Nintendo Labo: programming a song with Toy-Con Garage

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In recent weeks on YouTube, Nintendo has made fun of what you can do with Labo, the DIY cardboard accessories kit for Switch, which comes out this Friday. One of the most intriguing videos was a demonstration of Toy-Con Garage, the programming platform within the Labo software. Using the toy piano included in the Variety Kit, an improvised cardboard guitar and multiple controllers (including one attached to some Crocs), Nintendo showed a band of Labo.

Nintendo

There are some really creative use cases for Toy-Con Garage, many of which allow possibilities similar to those of Rube Goldberg. But using Switch as a tool for music production seemed to be one of Labo's most practical and promising features, so I decided to try it for myself. One of the biggest challenges was finding a song that was simple enough to play on the limited number of keys on the toy piano, and also using minimal guitar chords, since you would have to program each note individually. I chose "Rainbow Connection" from the movie Muppets because I naively thought it would be easy. It was not easy. It was one of the most exhausting experiences of my life, and it is possible that I concentrated more on this than on my real SAT.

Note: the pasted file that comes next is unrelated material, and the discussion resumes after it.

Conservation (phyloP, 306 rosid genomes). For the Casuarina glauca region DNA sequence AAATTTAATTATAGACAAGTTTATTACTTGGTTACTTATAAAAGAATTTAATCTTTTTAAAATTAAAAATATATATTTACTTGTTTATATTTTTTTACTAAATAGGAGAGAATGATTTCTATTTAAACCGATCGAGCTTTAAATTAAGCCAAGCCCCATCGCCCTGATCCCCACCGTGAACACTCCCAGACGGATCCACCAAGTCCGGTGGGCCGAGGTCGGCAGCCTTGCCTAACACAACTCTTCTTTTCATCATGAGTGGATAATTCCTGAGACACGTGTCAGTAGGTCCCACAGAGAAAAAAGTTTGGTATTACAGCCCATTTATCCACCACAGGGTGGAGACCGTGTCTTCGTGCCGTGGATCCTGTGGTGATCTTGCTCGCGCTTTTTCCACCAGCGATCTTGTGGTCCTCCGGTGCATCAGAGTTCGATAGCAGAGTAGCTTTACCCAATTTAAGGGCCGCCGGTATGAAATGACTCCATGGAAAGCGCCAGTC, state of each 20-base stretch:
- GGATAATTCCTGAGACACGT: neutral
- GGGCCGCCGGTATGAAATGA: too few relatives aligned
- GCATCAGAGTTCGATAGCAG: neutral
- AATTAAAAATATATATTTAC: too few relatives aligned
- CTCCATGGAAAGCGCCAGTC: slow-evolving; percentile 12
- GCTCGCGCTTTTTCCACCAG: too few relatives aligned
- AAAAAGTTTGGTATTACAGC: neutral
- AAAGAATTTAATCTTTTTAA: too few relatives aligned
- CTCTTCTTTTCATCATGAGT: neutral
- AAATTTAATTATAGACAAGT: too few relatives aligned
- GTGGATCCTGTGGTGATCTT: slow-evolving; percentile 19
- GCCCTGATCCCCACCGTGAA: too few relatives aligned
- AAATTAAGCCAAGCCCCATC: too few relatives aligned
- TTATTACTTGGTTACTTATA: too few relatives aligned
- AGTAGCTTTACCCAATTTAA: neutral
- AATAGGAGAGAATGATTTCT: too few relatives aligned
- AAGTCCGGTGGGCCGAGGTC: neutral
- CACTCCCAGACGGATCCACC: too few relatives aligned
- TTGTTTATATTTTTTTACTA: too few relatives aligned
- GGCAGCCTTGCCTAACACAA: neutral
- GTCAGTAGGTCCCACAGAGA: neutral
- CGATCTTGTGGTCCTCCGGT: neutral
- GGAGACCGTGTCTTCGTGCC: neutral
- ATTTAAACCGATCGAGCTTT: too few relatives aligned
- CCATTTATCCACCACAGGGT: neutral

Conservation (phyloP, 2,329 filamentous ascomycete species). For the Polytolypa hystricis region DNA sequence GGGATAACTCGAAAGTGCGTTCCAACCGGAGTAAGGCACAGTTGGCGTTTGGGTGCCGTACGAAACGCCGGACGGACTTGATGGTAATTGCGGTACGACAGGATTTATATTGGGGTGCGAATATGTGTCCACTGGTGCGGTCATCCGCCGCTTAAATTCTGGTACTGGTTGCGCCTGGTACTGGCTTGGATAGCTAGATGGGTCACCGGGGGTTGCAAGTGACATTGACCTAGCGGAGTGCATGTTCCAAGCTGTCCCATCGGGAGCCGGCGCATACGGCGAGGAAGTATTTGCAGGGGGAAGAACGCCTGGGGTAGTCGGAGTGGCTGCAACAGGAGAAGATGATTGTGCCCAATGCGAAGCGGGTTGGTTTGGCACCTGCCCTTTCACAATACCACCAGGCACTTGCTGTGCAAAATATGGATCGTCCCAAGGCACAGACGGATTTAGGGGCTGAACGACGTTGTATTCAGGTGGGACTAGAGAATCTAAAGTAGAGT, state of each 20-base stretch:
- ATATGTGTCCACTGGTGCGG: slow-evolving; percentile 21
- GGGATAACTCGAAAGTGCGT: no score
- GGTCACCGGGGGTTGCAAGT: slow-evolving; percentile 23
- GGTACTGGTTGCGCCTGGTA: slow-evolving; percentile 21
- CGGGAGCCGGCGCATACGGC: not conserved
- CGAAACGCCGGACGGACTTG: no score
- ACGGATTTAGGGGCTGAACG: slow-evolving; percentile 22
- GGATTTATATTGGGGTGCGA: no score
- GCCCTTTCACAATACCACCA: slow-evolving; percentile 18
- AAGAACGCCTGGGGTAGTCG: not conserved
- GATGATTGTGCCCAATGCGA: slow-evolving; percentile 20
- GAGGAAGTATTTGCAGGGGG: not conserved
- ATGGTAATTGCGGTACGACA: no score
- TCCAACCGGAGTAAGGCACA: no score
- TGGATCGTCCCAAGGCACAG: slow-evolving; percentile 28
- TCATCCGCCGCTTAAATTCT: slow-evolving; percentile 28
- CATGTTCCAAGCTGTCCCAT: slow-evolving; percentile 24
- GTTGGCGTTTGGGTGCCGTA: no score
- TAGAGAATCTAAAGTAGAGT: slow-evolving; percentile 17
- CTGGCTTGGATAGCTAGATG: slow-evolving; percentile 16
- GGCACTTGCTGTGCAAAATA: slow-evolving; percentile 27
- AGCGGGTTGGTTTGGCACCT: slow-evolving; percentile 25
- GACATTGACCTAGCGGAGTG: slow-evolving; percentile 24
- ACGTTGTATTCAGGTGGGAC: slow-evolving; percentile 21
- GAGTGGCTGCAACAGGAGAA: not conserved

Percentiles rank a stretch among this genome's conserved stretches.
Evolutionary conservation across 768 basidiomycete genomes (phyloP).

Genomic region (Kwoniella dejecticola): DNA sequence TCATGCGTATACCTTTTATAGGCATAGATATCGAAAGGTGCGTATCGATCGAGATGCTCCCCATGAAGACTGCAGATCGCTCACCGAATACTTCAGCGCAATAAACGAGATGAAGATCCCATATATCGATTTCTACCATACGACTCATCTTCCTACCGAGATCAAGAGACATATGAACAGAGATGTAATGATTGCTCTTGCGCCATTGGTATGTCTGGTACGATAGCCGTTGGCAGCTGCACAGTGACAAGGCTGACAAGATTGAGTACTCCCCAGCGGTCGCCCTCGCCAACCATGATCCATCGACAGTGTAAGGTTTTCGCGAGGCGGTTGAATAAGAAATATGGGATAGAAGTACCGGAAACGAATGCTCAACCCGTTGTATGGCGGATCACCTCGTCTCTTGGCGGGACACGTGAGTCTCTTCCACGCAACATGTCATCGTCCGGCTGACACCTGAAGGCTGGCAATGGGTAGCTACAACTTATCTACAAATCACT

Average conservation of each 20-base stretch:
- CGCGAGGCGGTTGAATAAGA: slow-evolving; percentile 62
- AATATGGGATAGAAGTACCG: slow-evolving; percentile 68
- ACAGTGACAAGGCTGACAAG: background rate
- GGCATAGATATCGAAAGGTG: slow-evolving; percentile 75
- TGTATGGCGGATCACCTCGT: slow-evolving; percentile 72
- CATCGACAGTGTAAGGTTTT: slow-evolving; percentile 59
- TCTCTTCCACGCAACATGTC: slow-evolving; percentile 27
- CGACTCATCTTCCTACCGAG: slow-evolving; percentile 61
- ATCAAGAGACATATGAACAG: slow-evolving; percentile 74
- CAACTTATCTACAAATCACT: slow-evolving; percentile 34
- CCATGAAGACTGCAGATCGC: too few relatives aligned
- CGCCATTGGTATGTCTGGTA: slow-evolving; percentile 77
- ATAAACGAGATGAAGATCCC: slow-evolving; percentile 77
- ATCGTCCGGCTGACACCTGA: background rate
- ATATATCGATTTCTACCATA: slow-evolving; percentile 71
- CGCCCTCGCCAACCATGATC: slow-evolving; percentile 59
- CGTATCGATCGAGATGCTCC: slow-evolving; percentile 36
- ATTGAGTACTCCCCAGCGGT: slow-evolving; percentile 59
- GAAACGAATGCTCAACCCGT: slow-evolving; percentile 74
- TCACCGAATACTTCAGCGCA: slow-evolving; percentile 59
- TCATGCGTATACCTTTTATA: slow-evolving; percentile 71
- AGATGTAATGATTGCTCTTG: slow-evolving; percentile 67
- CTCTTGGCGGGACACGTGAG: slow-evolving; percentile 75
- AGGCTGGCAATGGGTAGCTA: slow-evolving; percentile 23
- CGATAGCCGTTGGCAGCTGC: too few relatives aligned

Toy-Con Garage works with a series of input and output nodes. You can set your input (for example, a touch bar) and connect it to an output node (in our case, make a guitar sound). The inputs and outputs are highly customizable: you can configure them so that a part of the screen lights up when you wave a controller or vibrate a blue controller when the infrared camera of the red controller detects an IR tag. You can also make the outputs depend on multiple entries, which was the part with which I had more difficulties.
Changing the chords on a real guitar is easy. Changing chords in a switch requires more calculations and planning, since you have to individually program each note in each chord, and then assign each chord to a button in the controller, which is a separate input. With "Rainbow Connection", I had to program eight different chords, with six notes per chord. That's a lot of nodes! Also, there is a lot of space that you have to work with, so you constantly moved the nodes accidentally while trying to program something else. The final result looked something like this:

A real nightmarePhoto by James Bareham / The Verge

Just as Apple's Swift Playgrounds do not really teach you how to program, Toy-Con Garage is a platform to teach kids about the code. Maybe I understand the concept of "if this, then, that", programming is better now, but even so, the only thing I can apply this knowledge is within Labo. And that's good! That is part of what Labo is about: trial and error, learning and experimentation.
I'm waiting for the future of Labo in the coming days. As the platform grows and more people have it in their hands, we can expect a growing community of creators who share their own codes for various projects and all the new discoveries they have made.

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